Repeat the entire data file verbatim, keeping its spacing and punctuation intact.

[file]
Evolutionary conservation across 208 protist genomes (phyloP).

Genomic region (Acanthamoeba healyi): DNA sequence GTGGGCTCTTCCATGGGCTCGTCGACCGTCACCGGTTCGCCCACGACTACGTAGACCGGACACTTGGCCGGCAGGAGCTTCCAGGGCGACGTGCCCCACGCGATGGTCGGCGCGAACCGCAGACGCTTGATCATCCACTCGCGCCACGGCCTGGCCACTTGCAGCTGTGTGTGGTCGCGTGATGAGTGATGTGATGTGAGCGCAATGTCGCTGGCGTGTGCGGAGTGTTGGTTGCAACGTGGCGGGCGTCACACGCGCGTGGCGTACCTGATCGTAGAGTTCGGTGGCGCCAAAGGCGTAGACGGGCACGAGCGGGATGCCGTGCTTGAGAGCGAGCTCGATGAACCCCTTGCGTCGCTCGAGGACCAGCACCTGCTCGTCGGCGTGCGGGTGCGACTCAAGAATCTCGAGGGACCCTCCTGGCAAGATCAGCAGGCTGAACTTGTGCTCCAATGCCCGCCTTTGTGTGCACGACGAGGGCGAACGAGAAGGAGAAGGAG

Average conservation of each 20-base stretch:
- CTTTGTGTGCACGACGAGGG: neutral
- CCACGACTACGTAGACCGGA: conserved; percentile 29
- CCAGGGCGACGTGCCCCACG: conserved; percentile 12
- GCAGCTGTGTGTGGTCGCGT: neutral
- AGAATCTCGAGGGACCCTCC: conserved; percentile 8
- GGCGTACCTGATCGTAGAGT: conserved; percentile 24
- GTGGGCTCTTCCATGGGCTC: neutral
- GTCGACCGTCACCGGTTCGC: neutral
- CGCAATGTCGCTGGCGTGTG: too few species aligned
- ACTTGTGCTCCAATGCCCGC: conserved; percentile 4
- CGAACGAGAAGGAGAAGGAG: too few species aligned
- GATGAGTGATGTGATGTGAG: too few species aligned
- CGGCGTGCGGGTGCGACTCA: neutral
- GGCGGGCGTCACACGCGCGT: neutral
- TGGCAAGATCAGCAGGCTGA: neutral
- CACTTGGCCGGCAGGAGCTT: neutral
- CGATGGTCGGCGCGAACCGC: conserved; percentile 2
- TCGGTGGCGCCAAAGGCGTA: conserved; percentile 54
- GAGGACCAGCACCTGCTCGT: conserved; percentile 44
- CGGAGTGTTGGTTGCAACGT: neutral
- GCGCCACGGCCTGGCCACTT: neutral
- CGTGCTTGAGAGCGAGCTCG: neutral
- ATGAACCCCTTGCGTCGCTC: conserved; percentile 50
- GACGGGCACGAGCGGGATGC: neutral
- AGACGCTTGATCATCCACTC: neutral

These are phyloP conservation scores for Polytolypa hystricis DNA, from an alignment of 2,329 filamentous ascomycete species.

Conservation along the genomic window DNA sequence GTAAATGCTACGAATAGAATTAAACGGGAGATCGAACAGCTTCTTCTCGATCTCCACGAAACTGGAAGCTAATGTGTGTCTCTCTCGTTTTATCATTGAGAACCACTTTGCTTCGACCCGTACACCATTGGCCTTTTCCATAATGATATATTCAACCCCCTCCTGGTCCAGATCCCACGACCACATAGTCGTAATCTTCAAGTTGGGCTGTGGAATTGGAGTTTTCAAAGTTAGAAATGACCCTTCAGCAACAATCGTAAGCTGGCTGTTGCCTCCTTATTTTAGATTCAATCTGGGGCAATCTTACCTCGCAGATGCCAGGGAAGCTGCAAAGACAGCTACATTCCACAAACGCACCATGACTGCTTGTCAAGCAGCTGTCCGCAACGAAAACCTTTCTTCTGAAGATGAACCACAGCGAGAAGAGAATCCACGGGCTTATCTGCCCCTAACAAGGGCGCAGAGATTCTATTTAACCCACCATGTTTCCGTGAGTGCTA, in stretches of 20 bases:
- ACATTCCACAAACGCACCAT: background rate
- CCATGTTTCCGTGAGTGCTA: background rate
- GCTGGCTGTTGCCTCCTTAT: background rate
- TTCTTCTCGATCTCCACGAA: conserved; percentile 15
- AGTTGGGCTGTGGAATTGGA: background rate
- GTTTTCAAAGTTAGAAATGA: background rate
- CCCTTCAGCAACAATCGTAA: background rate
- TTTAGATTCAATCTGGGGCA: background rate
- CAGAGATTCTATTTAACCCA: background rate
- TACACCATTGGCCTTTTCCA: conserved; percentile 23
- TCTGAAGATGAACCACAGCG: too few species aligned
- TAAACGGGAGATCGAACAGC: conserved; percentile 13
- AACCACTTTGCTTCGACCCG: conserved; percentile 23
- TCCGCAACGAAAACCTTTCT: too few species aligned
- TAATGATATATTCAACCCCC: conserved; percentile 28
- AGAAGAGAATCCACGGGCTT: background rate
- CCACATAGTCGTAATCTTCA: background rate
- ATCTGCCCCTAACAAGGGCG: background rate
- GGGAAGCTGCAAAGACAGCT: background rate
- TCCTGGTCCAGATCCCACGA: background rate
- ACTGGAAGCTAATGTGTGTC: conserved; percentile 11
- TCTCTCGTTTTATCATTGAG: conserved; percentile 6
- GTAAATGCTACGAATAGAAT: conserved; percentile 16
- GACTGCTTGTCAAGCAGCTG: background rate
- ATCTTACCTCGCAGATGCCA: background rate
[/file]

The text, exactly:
Evolutionary conservation across 208 protist genomes (phyloP).

Genomic region (Acanthamoeba healyi): DNA sequence GTGGGCTCTTCCATGGGCTCGTCGACCGTCACCGGTTCGCCCACGACTACGTAGACCGGACACTTGGCCGGCAGGAGCTTCCAGGGCGACGTGCCCCACGCGATGGTCGGCGCGAACCGCAGACGCTTGATCATCCACTCGCGCCACGGCCTGGCCACTTGCAGCTGTGTGTGGTCGCGTGATGAGTGATGTGATGTGAGCGCAATGTCGCTGGCGTGTGCGGAGTGTTGGTTGCAACGTGGCGGGCGTCACACGCGCGTGGCGTACCTGATCGTAGAGTTCGGTGGCGCCAAAGGCGTAGACGGGCACGAGCGGGATGCCGTGCTTGAGAGCGAGCTCGATGAACCCCTTGCGTCGCTCGAGGACCAGCACCTGCTCGTCGGCGTGCGGGTGCGACTCAAGAATCTCGAGGGACCCTCCTGGCAAGATCAGCAGGCTGAACTTGTGCTCCAATGCCCGCCTTTGTGTGCACGACGAGGGCGAACGAGAAGGAGAAGGAG

Average conservation of each 20-base stretch:
- CTTTGTGTGCACGACGAGGG: neutral
- CCACGACTACGTAGACCGGA: conserved; percentile 29
- CCAGGGCGACGTGCCCCACG: conserved; percentile 12
- GCAGCTGTGTGTGGTCGCGT: neutral
- AGAATCTCGAGGGACCCTCC: conserved; percentile 8
- GGCGTACCTGATCGTAGAGT: conserved; percentile 24
- GTGGGCTCTTCCATGGGCTC: neutral
- GTCGACCGTCACCGGTTCGC: neutral
- CGCAATGTCGCTGGCGTGTG: too few species aligned
- ACTTGTGCTCCAATGCCCGC: conserved; percentile 4
- CGAACGAGAAGGAGAAGGAG: too few species aligned
- GATGAGTGATGTGATGTGAG: too few species aligned
- CGGCGTGCGGGTGCGACTCA: neutral
- GGCGGGCGTCACACGCGCGT: neutral
- TGGCAAGATCAGCAGGCTGA: neutral
- CACTTGGCCGGCAGGAGCTT: neutral
- CGATGGTCGGCGCGAACCGC: conserved; percentile 2
- TCGGTGGCGCCAAAGGCGTA: conserved; percentile 54
- GAGGACCAGCACCTGCTCGT: conserved; percentile 44
- CGGAGTGTTGGTTGCAACGT: neutral
- GCGCCACGGCCTGGCCACTT: neutral
- CGTGCTTGAGAGCGAGCTCG: neutral
- ATGAACCCCTTGCGTCGCTC: conserved; percentile 50
- GACGGGCACGAGCGGGATGC: neutral
- AGACGCTTGATCATCCACTC: neutral

These are phyloP conservation scores for Polytolypa hystricis DNA, from an alignment of 2,329 filamentous ascomycete species.

Conservation along the genomic window DNA sequence GTAAATGCTACGAATAGAATTAAACGGGAGATCGAACAGCTTCTTCTCGATCTCCACGAAACTGGAAGCTAATGTGTGTCTCTCTCGTTTTATCATTGAGAACCACTTTGCTTCGACCCGTACACCATTGGCCTTTTCCATAATGATATATTCAACCCCCTCCTGGTCCAGATCCCACGACCACATAGTCGTAATCTTCAAGTTGGGCTGTGGAATTGGAGTTTTCAAAGTTAGAAATGACCCTTCAGCAACAATCGTAAGCTGGCTGTTGCCTCCTTATTTTAGATTCAATCTGGGGCAATCTTACCTCGCAGATGCCAGGGAAGCTGCAAAGACAGCTACATTCCACAAACGCACCATGACTGCTTGTCAAGCAGCTGTCCGCAACGAAAACCTTTCTTCTGAAGATGAACCACAGCGAGAAGAGAATCCACGGGCTTATCTGCCCCTAACAAGGGCGCAGAGATTCTATTTAACCCACCATGTTTCCGTGAGTGCTA, in stretches of 20 bases:
- ACATTCCACAAACGCACCAT: background rate
- CCATGTTTCCGTGAGTGCTA: background rate
- GCTGGCTGTTGCCTCCTTAT: background rate
- TTCTTCTCGATCTCCACGAA: conserved; percentile 15
- AGTTGGGCTGTGGAATTGGA: background rate
- GTTTTCAAAGTTAGAAATGA: background rate
- CCCTTCAGCAACAATCGTAA: background rate
- TTTAGATTCAATCTGGGGCA: background rate
- CAGAGATTCTATTTAACCCA: background rate
- TACACCATTGGCCTTTTCCA: conserved; percentile 23
- TCTGAAGATGAACCACAGCG: too few species aligned
- TAAACGGGAGATCGAACAGC: conserved; percentile 13
- AACCACTTTGCTTCGACCCG: conserved; percentile 23
- TCCGCAACGAAAACCTTTCT: too few species aligned
- TAATGATATATTCAACCCCC: conserved; percentile 28
- AGAAGAGAATCCACGGGCTT: background rate
- CCACATAGTCGTAATCTTCA: background rate
- ATCTGCCCCTAACAAGGGCG: background rate
- GGGAAGCTGCAAAGACAGCT: background rate
- TCCTGGTCCAGATCCCACGA: background rate
- ACTGGAAGCTAATGTGTGTC: conserved; percentile 11
- TCTCTCGTTTTATCATTGAG: conserved; percentile 6
- GTAAATGCTACGAATAGAAT: conserved; percentile 16
- GACTGCTTGTCAAGCAGCTG: background rate
- ATCTTACCTCGCAGATGCCA: background rate